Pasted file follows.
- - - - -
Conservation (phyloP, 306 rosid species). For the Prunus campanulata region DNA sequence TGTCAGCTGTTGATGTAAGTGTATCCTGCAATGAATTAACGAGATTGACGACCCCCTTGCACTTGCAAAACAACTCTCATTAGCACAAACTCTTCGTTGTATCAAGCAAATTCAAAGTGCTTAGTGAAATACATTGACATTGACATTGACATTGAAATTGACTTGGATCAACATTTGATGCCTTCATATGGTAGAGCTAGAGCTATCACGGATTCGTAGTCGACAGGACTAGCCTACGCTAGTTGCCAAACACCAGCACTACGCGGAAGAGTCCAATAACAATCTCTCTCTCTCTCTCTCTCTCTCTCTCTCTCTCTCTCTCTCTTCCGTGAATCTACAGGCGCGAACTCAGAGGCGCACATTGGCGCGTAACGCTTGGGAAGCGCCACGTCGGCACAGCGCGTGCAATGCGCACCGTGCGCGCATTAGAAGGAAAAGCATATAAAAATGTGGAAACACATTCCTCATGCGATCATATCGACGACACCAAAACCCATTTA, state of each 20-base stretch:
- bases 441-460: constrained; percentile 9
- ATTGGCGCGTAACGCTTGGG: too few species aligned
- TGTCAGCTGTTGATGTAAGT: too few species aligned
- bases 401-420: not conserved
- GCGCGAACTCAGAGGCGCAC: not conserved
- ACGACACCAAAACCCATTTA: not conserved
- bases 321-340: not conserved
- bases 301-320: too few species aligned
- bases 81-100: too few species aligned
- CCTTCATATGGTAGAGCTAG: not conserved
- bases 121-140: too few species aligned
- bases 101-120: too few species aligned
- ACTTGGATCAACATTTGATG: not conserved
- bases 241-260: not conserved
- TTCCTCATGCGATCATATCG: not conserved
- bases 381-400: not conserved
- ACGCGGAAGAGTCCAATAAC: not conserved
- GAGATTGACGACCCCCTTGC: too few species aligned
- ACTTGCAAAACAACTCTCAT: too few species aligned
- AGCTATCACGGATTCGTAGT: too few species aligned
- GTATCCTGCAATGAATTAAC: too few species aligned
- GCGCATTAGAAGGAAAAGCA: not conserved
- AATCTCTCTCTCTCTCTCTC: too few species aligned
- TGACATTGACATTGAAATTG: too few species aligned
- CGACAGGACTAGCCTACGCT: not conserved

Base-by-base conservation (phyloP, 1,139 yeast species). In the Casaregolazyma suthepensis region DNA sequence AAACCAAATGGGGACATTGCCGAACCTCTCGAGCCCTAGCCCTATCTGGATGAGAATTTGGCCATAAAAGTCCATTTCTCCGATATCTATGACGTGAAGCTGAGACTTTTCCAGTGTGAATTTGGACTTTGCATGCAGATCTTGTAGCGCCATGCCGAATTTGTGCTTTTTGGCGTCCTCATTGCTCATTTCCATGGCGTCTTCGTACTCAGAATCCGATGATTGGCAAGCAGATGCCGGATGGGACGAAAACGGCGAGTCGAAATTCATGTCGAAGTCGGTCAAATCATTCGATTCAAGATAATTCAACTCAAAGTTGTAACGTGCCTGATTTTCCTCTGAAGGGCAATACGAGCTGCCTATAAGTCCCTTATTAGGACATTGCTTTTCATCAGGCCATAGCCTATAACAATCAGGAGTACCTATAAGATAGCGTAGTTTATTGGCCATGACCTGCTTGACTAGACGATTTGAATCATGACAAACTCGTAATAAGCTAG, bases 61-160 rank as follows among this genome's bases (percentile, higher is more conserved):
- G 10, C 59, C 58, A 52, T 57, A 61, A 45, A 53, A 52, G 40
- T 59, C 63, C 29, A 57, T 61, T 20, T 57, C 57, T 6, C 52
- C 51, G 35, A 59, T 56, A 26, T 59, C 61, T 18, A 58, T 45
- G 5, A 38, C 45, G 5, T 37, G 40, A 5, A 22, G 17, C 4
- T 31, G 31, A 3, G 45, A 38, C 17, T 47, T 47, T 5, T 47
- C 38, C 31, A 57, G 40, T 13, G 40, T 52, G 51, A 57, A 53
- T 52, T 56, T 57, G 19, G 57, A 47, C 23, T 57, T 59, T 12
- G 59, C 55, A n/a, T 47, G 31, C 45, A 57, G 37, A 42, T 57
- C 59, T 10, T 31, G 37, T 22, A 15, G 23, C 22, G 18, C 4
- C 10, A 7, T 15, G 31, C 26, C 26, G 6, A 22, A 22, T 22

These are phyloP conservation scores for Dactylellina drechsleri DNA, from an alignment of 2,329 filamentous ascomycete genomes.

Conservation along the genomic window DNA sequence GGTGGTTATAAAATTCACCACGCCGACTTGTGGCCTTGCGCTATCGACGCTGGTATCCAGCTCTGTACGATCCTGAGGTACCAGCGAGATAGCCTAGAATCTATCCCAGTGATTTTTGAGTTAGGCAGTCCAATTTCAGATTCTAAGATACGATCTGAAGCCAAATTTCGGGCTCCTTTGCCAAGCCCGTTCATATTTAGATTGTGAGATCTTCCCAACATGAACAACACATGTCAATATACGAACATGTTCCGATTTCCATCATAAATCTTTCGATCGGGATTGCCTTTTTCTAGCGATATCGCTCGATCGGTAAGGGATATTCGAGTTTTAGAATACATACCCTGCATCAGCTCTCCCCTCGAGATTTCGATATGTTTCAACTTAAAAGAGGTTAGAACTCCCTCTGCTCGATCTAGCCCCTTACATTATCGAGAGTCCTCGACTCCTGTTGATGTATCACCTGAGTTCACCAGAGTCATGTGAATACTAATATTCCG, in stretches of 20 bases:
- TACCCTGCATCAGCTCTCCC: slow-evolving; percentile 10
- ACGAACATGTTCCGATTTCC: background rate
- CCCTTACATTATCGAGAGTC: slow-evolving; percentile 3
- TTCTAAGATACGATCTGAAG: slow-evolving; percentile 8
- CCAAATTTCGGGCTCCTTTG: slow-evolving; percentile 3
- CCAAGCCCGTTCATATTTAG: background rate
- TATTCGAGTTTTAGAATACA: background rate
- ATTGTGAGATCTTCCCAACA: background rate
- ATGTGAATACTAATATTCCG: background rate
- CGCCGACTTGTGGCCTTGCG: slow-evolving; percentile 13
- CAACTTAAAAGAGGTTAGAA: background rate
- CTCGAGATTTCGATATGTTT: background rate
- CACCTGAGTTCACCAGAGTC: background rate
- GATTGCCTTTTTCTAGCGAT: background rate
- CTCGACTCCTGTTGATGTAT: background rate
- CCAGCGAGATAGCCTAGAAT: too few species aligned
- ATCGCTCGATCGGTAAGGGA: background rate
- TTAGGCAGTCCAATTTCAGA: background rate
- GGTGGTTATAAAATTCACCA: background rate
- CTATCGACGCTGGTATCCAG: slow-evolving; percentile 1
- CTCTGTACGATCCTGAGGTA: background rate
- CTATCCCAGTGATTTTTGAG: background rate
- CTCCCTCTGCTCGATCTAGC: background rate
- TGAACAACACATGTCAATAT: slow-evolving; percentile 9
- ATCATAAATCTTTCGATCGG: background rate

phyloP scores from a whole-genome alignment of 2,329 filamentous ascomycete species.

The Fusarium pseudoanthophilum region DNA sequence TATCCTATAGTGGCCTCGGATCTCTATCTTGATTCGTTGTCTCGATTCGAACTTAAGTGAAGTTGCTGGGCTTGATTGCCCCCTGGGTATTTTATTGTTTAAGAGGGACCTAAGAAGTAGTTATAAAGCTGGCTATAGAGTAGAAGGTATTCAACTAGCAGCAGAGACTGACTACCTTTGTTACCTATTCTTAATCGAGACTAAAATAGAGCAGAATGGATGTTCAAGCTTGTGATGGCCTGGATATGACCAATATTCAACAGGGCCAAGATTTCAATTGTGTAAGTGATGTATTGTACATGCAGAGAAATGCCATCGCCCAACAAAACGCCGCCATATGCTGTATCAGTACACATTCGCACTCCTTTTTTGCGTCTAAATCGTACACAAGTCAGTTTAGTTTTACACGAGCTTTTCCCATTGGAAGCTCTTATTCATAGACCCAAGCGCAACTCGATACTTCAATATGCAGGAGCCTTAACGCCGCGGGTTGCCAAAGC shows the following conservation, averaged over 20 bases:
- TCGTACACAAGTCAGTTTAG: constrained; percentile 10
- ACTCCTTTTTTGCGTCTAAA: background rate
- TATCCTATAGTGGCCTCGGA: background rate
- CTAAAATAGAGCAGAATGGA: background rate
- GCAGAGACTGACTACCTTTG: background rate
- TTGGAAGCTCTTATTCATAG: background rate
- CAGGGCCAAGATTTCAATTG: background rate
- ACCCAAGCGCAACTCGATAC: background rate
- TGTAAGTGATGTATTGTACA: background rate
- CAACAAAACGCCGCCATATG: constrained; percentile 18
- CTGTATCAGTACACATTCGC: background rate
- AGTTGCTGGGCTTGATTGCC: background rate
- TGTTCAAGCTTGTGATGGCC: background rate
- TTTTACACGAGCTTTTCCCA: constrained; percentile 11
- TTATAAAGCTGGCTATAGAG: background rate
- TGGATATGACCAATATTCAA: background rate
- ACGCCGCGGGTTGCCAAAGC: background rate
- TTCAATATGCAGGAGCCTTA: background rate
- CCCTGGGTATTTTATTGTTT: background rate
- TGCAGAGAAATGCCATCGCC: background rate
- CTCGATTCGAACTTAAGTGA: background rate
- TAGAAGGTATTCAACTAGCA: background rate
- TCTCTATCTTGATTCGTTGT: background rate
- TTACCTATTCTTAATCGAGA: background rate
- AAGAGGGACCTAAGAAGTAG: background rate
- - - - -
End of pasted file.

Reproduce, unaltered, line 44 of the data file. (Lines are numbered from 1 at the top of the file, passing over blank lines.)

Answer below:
- CCAAATTTCGGGCTCCTTTG: slow-evolving; percentile 3